Length of Sustained Inflation & Lung Volume Lung gas volume (mL) 020406080100120 s 1 s 5 s 10 s 20 s 0 4 8 12 16 V T (mL/kg) 0246810 Breath Number Te Pas et al, Pediatr Res 2009:66:295-300 20 s 10 s 5 s 1 s
Adapted from Jobe et al, Neonatology, 2008;94(3):190-6.
Does a SI at birth avoid fluidic mechanical stress-induced cellular injury? Pressure (a.u.) Time (ms) Huh et al, PNAS 2007; 104:18896-91 Interrupted aeration may promote microfluidic plugs that rupture in small airways and cause mechanical stress to epithelial cells Epithelial cell injury - most evident at rupture sites - present after repetitive (50-100) stresses Continuous SI may allow uninterrupted homogeneous distribution of fetal lung fluid to peripheries for absorption Surfactant prior to 1 st breath would reduce pressures and shear stress and may stabilise plugs to resist rupture
Tidal Volume and Maturation: One size does not fit all! Preterm Term Preterm lung has large deadspace/FRC ratio Applying same tidal volume/kg will overdistend the preterm lung
Tidal Volume Regulation? Emergence of “volume guarantee” –Is this physiological? Variability is an intrinsic component of homeokinesis * * * Time (min) Variable ventilation Controlled ventilation
Flow alters rate of change in lung volume Inspiratory flow is determined by: –tidal volume (V T ) –inspiratory time (t I) Inspiratory flow finishes before end of set t I Flow Low FlowHigh Flow High peak inspiratory flows may cause shear stress Volume Volume delivered more quickly and lung held “open” for longer”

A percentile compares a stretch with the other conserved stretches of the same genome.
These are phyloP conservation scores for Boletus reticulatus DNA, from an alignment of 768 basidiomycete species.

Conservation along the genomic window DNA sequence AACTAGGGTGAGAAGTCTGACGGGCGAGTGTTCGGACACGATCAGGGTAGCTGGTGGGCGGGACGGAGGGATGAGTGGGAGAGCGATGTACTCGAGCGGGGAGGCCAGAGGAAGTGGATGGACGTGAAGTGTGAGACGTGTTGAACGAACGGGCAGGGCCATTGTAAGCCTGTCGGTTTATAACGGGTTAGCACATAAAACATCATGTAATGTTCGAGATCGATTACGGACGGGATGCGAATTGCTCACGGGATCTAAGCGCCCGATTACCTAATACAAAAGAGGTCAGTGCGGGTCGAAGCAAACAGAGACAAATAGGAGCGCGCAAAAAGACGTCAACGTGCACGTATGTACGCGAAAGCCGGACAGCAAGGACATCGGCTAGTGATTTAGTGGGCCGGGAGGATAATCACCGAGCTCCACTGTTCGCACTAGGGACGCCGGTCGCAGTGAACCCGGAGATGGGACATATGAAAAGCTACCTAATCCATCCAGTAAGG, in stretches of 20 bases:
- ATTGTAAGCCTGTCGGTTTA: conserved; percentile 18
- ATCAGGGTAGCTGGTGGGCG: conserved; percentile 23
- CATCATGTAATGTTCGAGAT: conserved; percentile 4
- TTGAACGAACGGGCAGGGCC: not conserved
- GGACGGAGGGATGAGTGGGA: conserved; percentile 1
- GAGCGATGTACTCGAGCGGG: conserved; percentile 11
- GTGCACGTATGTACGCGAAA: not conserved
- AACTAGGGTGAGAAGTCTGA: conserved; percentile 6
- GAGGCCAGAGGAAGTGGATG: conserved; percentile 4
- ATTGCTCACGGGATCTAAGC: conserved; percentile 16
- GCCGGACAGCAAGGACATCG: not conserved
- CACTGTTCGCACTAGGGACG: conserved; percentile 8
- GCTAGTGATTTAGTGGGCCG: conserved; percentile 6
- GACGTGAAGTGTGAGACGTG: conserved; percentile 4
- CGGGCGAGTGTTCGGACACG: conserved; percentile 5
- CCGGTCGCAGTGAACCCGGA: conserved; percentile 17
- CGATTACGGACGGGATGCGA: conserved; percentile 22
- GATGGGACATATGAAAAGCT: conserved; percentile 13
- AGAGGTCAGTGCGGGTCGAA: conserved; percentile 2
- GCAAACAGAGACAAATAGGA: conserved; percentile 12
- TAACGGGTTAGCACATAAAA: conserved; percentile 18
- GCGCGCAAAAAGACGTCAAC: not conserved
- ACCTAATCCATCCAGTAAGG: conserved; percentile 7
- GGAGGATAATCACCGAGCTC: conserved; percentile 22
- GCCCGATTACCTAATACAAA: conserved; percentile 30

Shear stress during ventilation In modelling studies, maximum shear stress is evident in the bronchioles, just before the acinus (Nucci G, J Appl Physiol, 2003;95:348-356) trachea alveolus Shear stress (mm) 0.05 0.04 0.03 0.02 0.01 0.00 Baseline airway diameter (mm) 0.05 0.51.21.92.43.86.916.7 maximum shear stress
Shear stress during ventilation in preterm lung Bach et al: (SPR 2009) PSV/VG using flow of 8 L/min showed better preservation of parenchyma than 28 L/min & 18 L/min less upregulation of early response genes IL-1β PaCO 2 mmHg UVC 12 L/min 6 L/min 12 L/min 6 L/min Pillow et al (PSANZ 2009) – no effect of 6 L/min vs 12 L/min in SIPPV/VG
Inspired Oxygen High fractional inspired O 2 (FiO 2 ) is toxic to the lung tissue –Arrested alveolar development –Leukocyte activation & sequestration –Oxidative damage Resuscitation with air reduces mortality cf 100 % O 2 (Davis PG et al, Lancet 2004; 364:1329-33) Very preterm infants have immature antioxidant defences → susceptible to free-radical damage (Saugstad) Healthy infants may take 5-10 min to oxygenate after birth …
Oxygen & Humidification Pillow et al, Int Care Med (In Press)
Discussion Issues Should tidal volume be monitored at delivery? Is “controlled hypothermia” different to uncontrolled hypothermia Does humidification have a role in the delivery room? Does injury minimization in the lung during transition have implications for other body organs?
What else do we need to know about sustained inflations? Does a SI at birth reduce injury? Who should receive an SI? How quickly should peak pressure/TLC be achieved during a SI –Immediately? –Slow ramp increase to a sustained plateau to avoid proximal overdistension What effect does a SI have on other organs? –Brain –PDA/Heart Do sighs have a role in maintaining lung volume after initiation of ventilation? Does a SI alter surfactant distribution?
Acknowledgements: Alan Jobe, Suhas Kallapur, Boris Kramer, Noah Hillman, Molly Ball Graeme Polglase, Ilias Nitsos, Gabby Musk, Carryn McLean, Richard Dalton, Andrea Lee Fisher & Paykel Healthcare